At promoted Fulham, and only perhaps with star buy Darwin, Liverpool FC start a season that Jürgen Klopp is only partly looking forward to.
He was in a good mood, a visibly refreshed Jürgen Klopp assured at the start of a press conference, although that was to change in the course of it.
“Every season is different, you never know what will happen,” Klopp opened on Friday – except perhaps that his LFC will also start this season against a promoted team. Fulham FC, who host the Reds on Saturday lunchtime, are not just any promoted side, he said.
Weakened the opponent single-handedly
“Playing football to get promoted from the Championship” impressed the runners-up coach a lot. So really actively playing, the now 55-year-old added, because of the normally quite physical pace in the English lower house. But however great the respect for the promoted side once was, it may have diminished somewhat at a certain point.
“Fabio was an important part of this team,” says Klopp, who now counts new signing Fabio Carvalho among his own squad. The “great talent” is already doing very well in the squad – “he will also be an important player for us”.
And certainly new striker Darwin, who unlike Diogo Jota and Ibrahima Konaté, who are out for “several weeks” and “a while”, is “ready”. However, this does not mean “that he will play from the start on matchday 1”.
Winter World Cup: Klopp criticises the coverage
The squad width and its necessity should finally steer Klopp’s performance on Friday in a direction that made him barely enjoy the first matchday PK of the new season. Because it is the very season that is being interrupted by the controversial Winter World Cup in Qatar.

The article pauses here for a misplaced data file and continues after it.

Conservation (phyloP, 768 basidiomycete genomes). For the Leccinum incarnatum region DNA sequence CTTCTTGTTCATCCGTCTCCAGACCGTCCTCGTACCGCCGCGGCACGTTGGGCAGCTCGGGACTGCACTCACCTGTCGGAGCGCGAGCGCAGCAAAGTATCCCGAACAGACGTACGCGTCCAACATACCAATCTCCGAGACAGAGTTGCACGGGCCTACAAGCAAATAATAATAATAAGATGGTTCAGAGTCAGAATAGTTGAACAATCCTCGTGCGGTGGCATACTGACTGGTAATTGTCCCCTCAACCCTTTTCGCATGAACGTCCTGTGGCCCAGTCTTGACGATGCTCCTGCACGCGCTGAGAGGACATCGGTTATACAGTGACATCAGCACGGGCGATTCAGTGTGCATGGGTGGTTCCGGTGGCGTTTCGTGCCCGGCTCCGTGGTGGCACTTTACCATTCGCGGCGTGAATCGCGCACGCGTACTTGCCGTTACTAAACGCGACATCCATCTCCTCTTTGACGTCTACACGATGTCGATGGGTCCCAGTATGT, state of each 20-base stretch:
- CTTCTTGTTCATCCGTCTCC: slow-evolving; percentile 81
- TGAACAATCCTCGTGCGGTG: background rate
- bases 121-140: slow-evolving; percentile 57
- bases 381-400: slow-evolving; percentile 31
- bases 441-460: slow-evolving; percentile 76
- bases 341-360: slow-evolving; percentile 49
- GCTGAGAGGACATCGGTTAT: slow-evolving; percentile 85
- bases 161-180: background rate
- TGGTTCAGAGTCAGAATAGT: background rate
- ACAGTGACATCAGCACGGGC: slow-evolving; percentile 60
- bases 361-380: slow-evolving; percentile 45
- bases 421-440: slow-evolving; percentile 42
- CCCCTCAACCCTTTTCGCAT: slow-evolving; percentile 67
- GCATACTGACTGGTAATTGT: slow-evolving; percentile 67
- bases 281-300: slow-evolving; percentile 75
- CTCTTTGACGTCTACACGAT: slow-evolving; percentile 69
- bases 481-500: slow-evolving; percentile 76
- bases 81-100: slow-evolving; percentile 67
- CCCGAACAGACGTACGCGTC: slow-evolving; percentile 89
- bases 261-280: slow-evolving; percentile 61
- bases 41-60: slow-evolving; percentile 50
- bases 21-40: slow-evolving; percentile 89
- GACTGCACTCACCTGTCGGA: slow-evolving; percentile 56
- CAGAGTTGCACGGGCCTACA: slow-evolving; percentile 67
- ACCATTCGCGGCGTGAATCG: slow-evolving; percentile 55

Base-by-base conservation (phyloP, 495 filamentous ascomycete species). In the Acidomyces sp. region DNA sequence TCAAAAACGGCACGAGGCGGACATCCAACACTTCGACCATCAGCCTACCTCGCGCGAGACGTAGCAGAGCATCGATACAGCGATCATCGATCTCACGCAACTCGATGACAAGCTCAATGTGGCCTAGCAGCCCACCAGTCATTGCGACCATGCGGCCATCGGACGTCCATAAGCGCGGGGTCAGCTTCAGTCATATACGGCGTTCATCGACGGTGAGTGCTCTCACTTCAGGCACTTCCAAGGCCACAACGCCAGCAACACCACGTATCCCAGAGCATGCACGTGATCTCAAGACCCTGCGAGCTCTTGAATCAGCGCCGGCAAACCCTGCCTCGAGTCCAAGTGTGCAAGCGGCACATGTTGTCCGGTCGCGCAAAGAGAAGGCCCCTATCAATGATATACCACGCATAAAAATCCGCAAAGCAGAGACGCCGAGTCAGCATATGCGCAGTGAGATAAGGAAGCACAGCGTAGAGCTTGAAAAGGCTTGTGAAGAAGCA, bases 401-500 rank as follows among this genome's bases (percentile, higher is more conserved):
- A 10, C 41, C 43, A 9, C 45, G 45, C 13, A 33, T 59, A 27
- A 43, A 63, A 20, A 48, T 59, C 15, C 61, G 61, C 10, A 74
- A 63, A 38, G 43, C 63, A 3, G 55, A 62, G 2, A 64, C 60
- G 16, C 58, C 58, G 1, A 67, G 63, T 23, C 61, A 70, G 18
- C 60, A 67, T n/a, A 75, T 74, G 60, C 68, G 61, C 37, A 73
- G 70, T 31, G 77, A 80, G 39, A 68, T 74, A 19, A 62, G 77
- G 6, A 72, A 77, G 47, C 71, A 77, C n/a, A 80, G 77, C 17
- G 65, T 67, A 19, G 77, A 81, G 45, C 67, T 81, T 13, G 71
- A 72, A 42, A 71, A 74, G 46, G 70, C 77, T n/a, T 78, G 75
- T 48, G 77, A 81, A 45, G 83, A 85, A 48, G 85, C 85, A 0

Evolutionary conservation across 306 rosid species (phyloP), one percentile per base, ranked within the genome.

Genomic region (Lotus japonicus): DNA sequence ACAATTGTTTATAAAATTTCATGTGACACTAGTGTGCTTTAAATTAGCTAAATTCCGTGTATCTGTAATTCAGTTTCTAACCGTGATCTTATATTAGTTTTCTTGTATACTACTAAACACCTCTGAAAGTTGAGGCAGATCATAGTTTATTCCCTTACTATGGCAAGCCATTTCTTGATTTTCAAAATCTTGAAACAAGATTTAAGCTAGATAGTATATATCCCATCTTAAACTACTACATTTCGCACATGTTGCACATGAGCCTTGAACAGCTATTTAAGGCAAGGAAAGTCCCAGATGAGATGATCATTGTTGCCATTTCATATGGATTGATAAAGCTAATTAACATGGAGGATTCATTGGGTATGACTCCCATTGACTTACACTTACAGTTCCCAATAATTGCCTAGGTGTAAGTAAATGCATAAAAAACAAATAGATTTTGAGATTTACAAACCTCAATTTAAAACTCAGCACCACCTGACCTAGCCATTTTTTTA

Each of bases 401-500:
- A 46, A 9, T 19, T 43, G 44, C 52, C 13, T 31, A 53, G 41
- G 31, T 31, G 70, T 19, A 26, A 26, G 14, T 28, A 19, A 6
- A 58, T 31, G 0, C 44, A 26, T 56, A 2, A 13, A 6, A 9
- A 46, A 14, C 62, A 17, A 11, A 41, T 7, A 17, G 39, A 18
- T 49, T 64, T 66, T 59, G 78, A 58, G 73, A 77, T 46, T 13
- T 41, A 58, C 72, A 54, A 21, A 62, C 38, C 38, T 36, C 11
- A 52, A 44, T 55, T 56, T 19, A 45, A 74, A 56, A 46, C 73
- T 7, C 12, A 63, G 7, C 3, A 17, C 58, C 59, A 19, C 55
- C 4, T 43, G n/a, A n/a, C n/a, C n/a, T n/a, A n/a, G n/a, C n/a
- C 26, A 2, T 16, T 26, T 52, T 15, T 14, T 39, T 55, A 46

“That really upsets me, you also upsets me,” Klopp addressed the journalists, who asked him questions about the “World Cup season” that were too substantive for his taste and who had long since stopped reporting critically enough on the problems. Particularly with regard to stress.
Klopp draws cross-comparison with climate
“Everyone knows it’s wrong, but people hardly say it anymore,” the coach faulted. “Preferably you want to see the top players all the time, but it doesn’t work like that. It’s a bit like the climate.”
If it were up to Klopp, the big media and especially the big federations should get together again and decide in the sense of the people who are “most important in football: the players.” The World Cup was taking place “at the wrong time – and for the wrong reasons,” Klopp concluded with a smile that was more exasperated than satisfied. “But it’s all good.”